Cut an 8 inch square.
Cut diagonally once, to makes two triangles.
Repeat. You will have four triangles, one for each corner.

Join a triangle to either end of row five as shown above. Once again, there will be overhang.

Attach the final two triangles to the other corners as shown above.
Finish sewing rows together. The overhanging triangles will give the effect of the cabins being set into the hills, the white fabric completely enclosing the cabin blocks.
You may need even up the edges slightly with your rotary cutter before adding the borders.

I have put two borders on this quilt.
The first border is a 1 inch (1.5 inch cut) red gingham print.
The second border is 3.5 inch (3.75 inch cut) green clock print.
Quilt and bind as desired.
One quilt 65 inches square.
Much too pretty to roll up and take on the tractor to head up the hills!

Julie Sebire

Wild Rose Postage Stamp Quilt

Wild Rose Postage Stamp Quilt.
By Julie Sebire of “Narioka” Australia.
Hello again, I hope you enjoy making my second project for the Bake Shop as much as I did.
You can also visit me at my blog narioka@blogspot.com.

One Wild Rose Jelly Roll.

Half yard for inner border and pieced back. (cream)

One and a half yards for outer border, binding and pieced back. (blue)
One and half yards backing fabric. (green ticking)

Unroll Jelly Roll. Cut all strips in half where they fold.
You will now have eighty strips.
You will use 72 of these strips for the quilt front, I used the remaining eight strips to make the pieced quilt back.

Before starting to piece this quilt, I did a little colour planning. I laid out the 72 strips in rough colour groups. I wanted to group the colours instead of having them all randomly placed. If you prefer a random look to your quilt just start piecing with your first 24 strips.
Using the Wild Rose range I’ve ended up with mustards and greens on one side (24 strips), lighter coloured prints in the centre (24 strips) and blues and reds on the other side (24 strips).
Arrange one mustard, one green , one blue and one red strip into the centre to help the colours blend across the quilt. Rearrange until you are happy with the spread of colour. (As above).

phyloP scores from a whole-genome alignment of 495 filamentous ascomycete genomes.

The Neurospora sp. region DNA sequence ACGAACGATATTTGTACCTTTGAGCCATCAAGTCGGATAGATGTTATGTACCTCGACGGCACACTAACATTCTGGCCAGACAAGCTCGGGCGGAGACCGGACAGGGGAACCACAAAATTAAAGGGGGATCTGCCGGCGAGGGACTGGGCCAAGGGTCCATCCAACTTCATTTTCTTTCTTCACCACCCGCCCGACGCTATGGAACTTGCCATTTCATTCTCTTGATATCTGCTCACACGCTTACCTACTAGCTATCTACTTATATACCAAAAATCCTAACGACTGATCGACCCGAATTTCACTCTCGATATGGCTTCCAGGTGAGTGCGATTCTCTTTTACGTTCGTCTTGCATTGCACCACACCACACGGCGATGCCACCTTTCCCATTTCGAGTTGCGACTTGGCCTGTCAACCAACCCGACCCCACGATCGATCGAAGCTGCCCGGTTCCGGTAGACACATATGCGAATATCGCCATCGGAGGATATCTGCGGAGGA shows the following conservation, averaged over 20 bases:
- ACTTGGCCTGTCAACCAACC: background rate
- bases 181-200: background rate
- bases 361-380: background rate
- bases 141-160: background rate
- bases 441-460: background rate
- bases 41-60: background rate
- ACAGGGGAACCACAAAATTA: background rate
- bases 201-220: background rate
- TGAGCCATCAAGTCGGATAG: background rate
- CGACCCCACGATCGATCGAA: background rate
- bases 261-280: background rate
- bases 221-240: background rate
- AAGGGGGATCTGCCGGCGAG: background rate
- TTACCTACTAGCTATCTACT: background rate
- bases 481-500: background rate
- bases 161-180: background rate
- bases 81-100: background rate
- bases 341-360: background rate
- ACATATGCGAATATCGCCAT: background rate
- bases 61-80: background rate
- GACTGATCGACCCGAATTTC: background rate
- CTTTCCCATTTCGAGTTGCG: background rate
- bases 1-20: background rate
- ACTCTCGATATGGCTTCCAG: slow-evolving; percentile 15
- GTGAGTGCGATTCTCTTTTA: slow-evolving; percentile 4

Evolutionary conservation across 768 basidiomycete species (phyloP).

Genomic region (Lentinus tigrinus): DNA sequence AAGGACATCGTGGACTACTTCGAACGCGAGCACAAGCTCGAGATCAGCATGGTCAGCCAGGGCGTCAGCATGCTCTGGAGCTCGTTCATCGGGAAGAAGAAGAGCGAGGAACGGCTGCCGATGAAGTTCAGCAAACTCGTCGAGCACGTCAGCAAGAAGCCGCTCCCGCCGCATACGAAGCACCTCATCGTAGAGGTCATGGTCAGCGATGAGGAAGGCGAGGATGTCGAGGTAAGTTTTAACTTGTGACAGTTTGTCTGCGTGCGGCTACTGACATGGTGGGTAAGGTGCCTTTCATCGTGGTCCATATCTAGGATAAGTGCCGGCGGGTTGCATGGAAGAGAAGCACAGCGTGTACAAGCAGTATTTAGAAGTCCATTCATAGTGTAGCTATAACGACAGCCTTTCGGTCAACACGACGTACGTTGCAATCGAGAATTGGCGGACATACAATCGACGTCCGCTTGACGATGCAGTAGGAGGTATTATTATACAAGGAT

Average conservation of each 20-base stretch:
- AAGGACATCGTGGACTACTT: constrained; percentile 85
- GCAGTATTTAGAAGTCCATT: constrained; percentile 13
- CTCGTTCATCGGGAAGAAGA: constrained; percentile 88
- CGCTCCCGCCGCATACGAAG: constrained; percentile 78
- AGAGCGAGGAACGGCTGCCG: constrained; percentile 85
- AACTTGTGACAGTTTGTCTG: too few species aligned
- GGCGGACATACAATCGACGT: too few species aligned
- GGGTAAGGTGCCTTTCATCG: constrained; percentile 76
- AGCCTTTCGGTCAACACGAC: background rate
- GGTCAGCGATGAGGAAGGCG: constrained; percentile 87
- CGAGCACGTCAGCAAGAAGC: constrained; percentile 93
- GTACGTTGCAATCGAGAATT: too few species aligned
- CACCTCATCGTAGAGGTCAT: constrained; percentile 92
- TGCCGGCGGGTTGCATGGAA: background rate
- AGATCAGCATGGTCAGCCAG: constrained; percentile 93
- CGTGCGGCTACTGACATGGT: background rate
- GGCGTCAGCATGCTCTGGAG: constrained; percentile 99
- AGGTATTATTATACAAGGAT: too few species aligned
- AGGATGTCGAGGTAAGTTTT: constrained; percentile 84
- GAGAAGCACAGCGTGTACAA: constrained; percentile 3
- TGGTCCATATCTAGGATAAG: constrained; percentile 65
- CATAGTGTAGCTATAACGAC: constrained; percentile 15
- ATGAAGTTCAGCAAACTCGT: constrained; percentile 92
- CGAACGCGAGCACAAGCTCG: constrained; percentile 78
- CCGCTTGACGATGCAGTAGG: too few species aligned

Take the first 24 strips.
Join together four strips at a time stitching down the long side. Repeat stitching next four strips together until all strips are used. Press .

Rotary cut sections across the strips, 2.5 inches wide, as shown to create your postage stamps.

Take all your four square sections and lay them out (above) to make up 12 blocks of 4 by 4 squares. Try not to have similar prints next to each other.

Stich the 4 x4 blocks together to form two large pieces: 4 squares high, 24 squares long.
This completes one third of the postage stamp piecing.
Repeat with the remaining two thirds of the fabrics.

You should now have six 4 x 24 square sections. (Two in reds and blues, two in the lights, and two in the mustards and greens). Join together using the picture above as a guide.
I have put two borders on this quilt. I used a cream one inch inner border (cut 1.5 inch wide strips) and a blue three inch outer border (cut 3.5 inch wide strips). I’ve also bound the quilt in the same blue fabric from the Wild Rose range.

My quilt back I just made up as I went along from what fabric pieces I had left over and the length of 44″ green ticking from the Wild Rose fabric range.
I cut the ticking length ways slightly off centre and then made an insert 15 inches wide to make the backing the same width as the quilt.
The insert consists of
* A strip, 2 squares wide by 26 squares long made from the eight strips originally held aside at the start.
* Border both sides with a one inch strip of cream (cut 1.5 inches wide).
* Border each side again with 3.5 inch strips of blue (cut 4 inches wide).
* Border each side again with 2 inches of the cream (cut 2.5 inches wide).